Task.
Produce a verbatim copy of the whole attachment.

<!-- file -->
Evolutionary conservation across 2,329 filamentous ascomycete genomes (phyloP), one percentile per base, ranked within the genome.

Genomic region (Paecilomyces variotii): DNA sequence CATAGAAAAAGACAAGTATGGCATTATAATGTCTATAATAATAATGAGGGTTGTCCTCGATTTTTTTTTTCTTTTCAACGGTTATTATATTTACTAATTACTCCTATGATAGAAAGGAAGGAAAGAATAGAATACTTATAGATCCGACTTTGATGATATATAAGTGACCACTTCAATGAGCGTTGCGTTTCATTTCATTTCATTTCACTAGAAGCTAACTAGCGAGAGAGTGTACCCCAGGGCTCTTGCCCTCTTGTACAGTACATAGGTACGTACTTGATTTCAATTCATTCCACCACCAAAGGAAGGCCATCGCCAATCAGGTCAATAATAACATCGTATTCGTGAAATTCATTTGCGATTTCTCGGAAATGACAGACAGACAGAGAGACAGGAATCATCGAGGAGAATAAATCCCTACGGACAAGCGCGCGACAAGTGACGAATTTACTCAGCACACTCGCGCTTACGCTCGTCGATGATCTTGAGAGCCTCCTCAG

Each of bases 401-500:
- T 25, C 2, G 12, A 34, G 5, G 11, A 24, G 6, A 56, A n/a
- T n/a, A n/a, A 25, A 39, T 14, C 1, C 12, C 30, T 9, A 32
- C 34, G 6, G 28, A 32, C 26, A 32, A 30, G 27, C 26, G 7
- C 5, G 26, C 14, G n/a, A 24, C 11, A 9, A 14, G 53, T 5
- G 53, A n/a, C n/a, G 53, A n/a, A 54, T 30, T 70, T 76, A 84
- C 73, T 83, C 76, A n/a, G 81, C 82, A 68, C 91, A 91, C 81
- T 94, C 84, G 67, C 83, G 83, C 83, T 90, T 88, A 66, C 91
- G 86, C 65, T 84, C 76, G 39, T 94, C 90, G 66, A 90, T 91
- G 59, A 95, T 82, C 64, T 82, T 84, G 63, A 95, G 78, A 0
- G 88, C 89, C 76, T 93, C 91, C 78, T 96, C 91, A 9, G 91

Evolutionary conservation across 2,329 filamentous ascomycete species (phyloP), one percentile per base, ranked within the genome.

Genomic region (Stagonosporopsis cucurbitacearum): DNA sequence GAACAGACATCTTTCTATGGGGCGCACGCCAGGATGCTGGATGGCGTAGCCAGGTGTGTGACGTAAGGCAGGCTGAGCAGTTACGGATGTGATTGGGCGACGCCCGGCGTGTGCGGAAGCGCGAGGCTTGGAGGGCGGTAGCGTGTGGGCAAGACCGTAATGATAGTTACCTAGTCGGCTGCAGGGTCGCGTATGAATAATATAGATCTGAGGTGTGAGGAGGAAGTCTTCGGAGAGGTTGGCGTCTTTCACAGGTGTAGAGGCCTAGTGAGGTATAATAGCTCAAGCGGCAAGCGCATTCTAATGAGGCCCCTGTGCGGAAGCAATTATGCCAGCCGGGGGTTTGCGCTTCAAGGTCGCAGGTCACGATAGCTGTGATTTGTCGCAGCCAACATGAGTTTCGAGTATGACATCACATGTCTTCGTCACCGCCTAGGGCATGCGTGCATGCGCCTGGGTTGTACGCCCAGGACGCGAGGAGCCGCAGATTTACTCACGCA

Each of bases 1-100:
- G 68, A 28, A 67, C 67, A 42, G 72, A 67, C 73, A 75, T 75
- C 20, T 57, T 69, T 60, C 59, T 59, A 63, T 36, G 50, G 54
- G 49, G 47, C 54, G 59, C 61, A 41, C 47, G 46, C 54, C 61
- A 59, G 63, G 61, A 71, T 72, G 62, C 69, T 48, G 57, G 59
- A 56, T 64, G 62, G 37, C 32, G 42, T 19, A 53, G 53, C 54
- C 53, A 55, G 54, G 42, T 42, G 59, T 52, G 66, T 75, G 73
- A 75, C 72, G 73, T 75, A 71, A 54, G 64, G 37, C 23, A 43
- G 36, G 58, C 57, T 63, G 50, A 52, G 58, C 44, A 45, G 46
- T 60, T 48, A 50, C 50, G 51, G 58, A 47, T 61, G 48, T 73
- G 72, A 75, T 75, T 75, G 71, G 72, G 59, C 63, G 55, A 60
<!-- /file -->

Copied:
Evolutionary conservation across 2,329 filamentous ascomycete genomes (phyloP), one percentile per base, ranked within the genome.

Genomic region (Paecilomyces variotii): DNA sequence CATAGAAAAAGACAAGTATGGCATTATAATGTCTATAATAATAATGAGGGTTGTCCTCGATTTTTTTTTTCTTTTCAACGGTTATTATATTTACTAATTACTCCTATGATAGAAAGGAAGGAAAGAATAGAATACTTATAGATCCGACTTTGATGATATATAAGTGACCACTTCAATGAGCGTTGCGTTTCATTTCATTTCATTTCACTAGAAGCTAACTAGCGAGAGAGTGTACCCCAGGGCTCTTGCCCTCTTGTACAGTACATAGGTACGTACTTGATTTCAATTCATTCCACCACCAAAGGAAGGCCATCGCCAATCAGGTCAATAATAACATCGTATTCGTGAAATTCATTTGCGATTTCTCGGAAATGACAGACAGACAGAGAGACAGGAATCATCGAGGAGAATAAATCCCTACGGACAAGCGCGCGACAAGTGACGAATTTACTCAGCACACTCGCGCTTACGCTCGTCGATGATCTTGAGAGCCTCCTCAG

Each of bases 401-500:
- T 25, C 2, G 12, A 34, G 5, G 11, A 24, G 6, A 56, A n/a
- T n/a, A n/a, A 25, A 39, T 14, C 1, C 12, C 30, T 9, A 32
- C 34, G 6, G 28, A 32, C 26, A 32, A 30, G 27, C 26, G 7
- C 5, G 26, C 14, G n/a, A 24, C 11, A 9, A 14, G 53, T 5
- G 53, A n/a, C n/a, G 53, A n/a, A 54, T 30, T 70, T 76, A 84
- C 73, T 83, C 76, A n/a, G 81, C 82, A 68, C 91, A 91, C 81
- T 94, C 84, G 67, C 83, G 83, C 83, T 90, T 88, A 66, C 91
- G 86, C 65, T 84, C 76, G 39, T 94, C 90, G 66, A 90, T 91
- G 59, A 95, T 82, C 64, T 82, T 84, G 63, A 95, G 78, A 0
- G 88, C 89, C 76, T 93, C 91, C 78, T 96, C 91, A 9, G 91

Evolutionary conservation across 2,329 filamentous ascomycete species (phyloP), one percentile per base, ranked within the genome.

Genomic region (Stagonosporopsis cucurbitacearum): DNA sequence GAACAGACATCTTTCTATGGGGCGCACGCCAGGATGCTGGATGGCGTAGCCAGGTGTGTGACGTAAGGCAGGCTGAGCAGTTACGGATGTGATTGGGCGACGCCCGGCGTGTGCGGAAGCGCGAGGCTTGGAGGGCGGTAGCGTGTGGGCAAGACCGTAATGATAGTTACCTAGTCGGCTGCAGGGTCGCGTATGAATAATATAGATCTGAGGTGTGAGGAGGAAGTCTTCGGAGAGGTTGGCGTCTTTCACAGGTGTAGAGGCCTAGTGAGGTATAATAGCTCAAGCGGCAAGCGCATTCTAATGAGGCCCCTGTGCGGAAGCAATTATGCCAGCCGGGGGTTTGCGCTTCAAGGTCGCAGGTCACGATAGCTGTGATTTGTCGCAGCCAACATGAGTTTCGAGTATGACATCACATGTCTTCGTCACCGCCTAGGGCATGCGTGCATGCGCCTGGGTTGTACGCCCAGGACGCGAGGAGCCGCAGATTTACTCACGCA

Each of bases 1-100:
- G 68, A 28, A 67, C 67, A 42, G 72, A 67, C 73, A 75, T 75
- C 20, T 57, T 69, T 60, C 59, T 59, A 63, T 36, G 50, G 54
- G 49, G 47, C 54, G 59, C 61, A 41, C 47, G 46, C 54, C 61
- A 59, G 63, G 61, A 71, T 72, G 62, C 69, T 48, G 57, G 59
- A 56, T 64, G 62, G 37, C 32, G 42, T 19, A 53, G 53, C 54
- C 53, A 55, G 54, G 42, T 42, G 59, T 52, G 66, T 75, G 73
- A 75, C 72, G 73, T 75, A 71, A 54, G 64, G 37, C 23, A 43
- G 36, G 58, C 57, T 63, G 50, A 52, G 58, C 44, A 45, G 46
- T 60, T 48, A 50, C 50, G 51, G 58, A 47, T 61, G 48, T 73
- G 72, A 75, T 75, T 75, G 71, G 72, G 59, C 63, G 55, A 60